Literary Witness 3
Living in Ordinary Time
By David Mills
It is an amazing story, this life, death, and resurrection we’ve just celebrated. As Dorothy Sayers wrote with some indignation at all the people, secular and Christian both, who think the whole thing boring: “That God should play the tyrant over man is a dismal story of unrelieved oppression; that man should play the tyrant over man is the usual dreary record of human futility; but that man should play the tyrant over God and find Him a better man than himself is an astonishing drama indeed.”
“Any journalist, hearing of it for the first time, would recognize it as News; those who did hear it for the first time actually called it News, and good news at that; though we are apt to forget that the word Gospel ever meant anything so sensational.”
Our living between this great story and the Second Coming — in history’s “Ordinary Time” — explains a lot about Catholic life, and why believers stand out from others. The secular man thinks man has only two options: worldliness or unworldliness. He goes full tilt for the first but expects the religious man to renounce it all. When he thinks well of religion he tends to think of an emaciated Indian in a loincloth with a begging bowl, and when he thinks badly of religion he thinks of a raving fundamentalist preacher with a floppy Bible, but in either case he thinks the religious man just doesn’t fit in.
But then he finds Catholics in habits and Catholics in robes lined with ermine, Catholics eating small meals of bread and water and Catholics eating feasts of steak and wine, Catholics living on subsistence farms and Catholics at the head of giant corporations. And he may even find that the feasting ceo lives on bread and water at some times of the year, and that he honors the monk in the habit and the small farmer as if they were even more successful than he is.
It’s all inexplicable, till you see that the Catholic lives in a world in which Jesus rose from the dead and ascended to the Father, leaving us in the world our sins have created.
For one thing, our knowing we live between Easter and the Second Coming explains our funny mix of discontent and happiness, of insecurity and confidence. It baffles some unbelievers who expect us to be living in poverty on a mountain top always talking about Heaven, and find us going swimming or grilling hamburgers, or else expect to find us by the grill and find us on our knees by the Cross. This isn’t their idea of a religion that believes in life after death.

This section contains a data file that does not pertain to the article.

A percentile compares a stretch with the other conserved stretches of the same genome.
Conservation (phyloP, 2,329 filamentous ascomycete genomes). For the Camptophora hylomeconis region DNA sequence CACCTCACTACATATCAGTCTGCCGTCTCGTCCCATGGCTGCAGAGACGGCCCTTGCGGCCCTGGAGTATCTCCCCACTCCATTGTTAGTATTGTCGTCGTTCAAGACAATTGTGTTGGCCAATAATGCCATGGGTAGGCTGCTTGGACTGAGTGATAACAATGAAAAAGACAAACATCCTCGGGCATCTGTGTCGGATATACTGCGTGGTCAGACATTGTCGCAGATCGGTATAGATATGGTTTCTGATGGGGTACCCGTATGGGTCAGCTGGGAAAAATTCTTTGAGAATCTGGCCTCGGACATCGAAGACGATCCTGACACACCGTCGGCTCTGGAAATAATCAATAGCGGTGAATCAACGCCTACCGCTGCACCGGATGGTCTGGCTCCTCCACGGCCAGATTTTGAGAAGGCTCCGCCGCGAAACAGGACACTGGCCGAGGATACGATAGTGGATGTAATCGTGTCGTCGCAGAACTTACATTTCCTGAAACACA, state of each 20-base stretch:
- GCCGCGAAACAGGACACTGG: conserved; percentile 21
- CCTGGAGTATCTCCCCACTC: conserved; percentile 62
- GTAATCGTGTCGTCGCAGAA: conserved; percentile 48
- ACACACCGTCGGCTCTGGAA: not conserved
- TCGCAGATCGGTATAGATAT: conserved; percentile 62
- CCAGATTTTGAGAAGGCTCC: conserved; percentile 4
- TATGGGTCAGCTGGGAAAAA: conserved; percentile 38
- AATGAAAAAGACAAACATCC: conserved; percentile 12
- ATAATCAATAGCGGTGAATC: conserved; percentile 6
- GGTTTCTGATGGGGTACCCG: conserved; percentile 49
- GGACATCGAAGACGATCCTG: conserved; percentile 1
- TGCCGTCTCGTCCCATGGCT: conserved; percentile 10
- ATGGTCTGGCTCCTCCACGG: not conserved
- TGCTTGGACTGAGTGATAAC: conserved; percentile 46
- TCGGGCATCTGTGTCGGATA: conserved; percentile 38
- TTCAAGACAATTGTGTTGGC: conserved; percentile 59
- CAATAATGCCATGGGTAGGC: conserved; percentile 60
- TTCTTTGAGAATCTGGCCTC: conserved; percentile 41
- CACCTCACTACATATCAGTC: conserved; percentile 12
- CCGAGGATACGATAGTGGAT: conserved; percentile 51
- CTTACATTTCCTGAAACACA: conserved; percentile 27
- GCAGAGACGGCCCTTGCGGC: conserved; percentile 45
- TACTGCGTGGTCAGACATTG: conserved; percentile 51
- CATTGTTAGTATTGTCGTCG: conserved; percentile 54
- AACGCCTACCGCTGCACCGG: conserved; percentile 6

God does not give us “the settled happiness and security which we all desire,” C. S. Lewis wrote, “but joy, pleasure, and merriment he has scattered broadcast. We are never safe, but we have plenty of fun, and some ecstasy.”
The reason, he continues, is that the security we want “would teach us to rest our hearts in this world and oppose an obstacle to our return to God,” while pleasures like friends or football don’t. “Our Father refreshes us on the journey with some pleasant inns, but will not encourage us to mistake them for home.”
And it explains why the spectacle of human sin in the Church does not lessen our belief in her Divine origins and end, when others insist that it should. If Jesus is who he says he is, Tolkien argued, “this spectacle is alas! only what was to be expected: it began before the first Easter, and it does not affect faith at all.”
We should grieve for it, “But we should grieve on our Lord’s behalf and for Him, associating ourselves with the scandalizers not with the saints, not crying out that we cannot ‘take’ Judas Iscariot, or even the absurd & cowardly St. Peter, or the silly women like James’ mother, trying to push her sons.”
Finally, it explains why we don’t panic at every crisis in the Church and in the world. All sorts of important people keep predicting the end of Christianity, and prominent theologians declare that to survive the Church must reject all those ancient doctrines and uncomfortable disciplines and all those utterly un-p.c. rules. Yet the rest of us continue serenely living that allegedly outdated Catholic life as best we can.
Ash Wednesday and Lent remain true, but Easter rules, as the kids might say. We know that God wins, and we with Him. “Perhaps the drama is played out now, and Jesus is safely dead and buried,” Sayers wrote at the end of the essay on the Creed with which we began. “Perhaps. It is ironical and entertaining to consider that once at least in the world’s history those words might have been spoken with complete conviction, and that was upon the eve of the Resurrection.”
David Mills is the author of Knowing the Real Jesus and Discovering Mary and writes a weblog for Patheos. He has served as the editor of Touchstone and executive editor of First Things. “Living in Ordinary Time” appeared in the May/June 2009 issue of Lay Witness.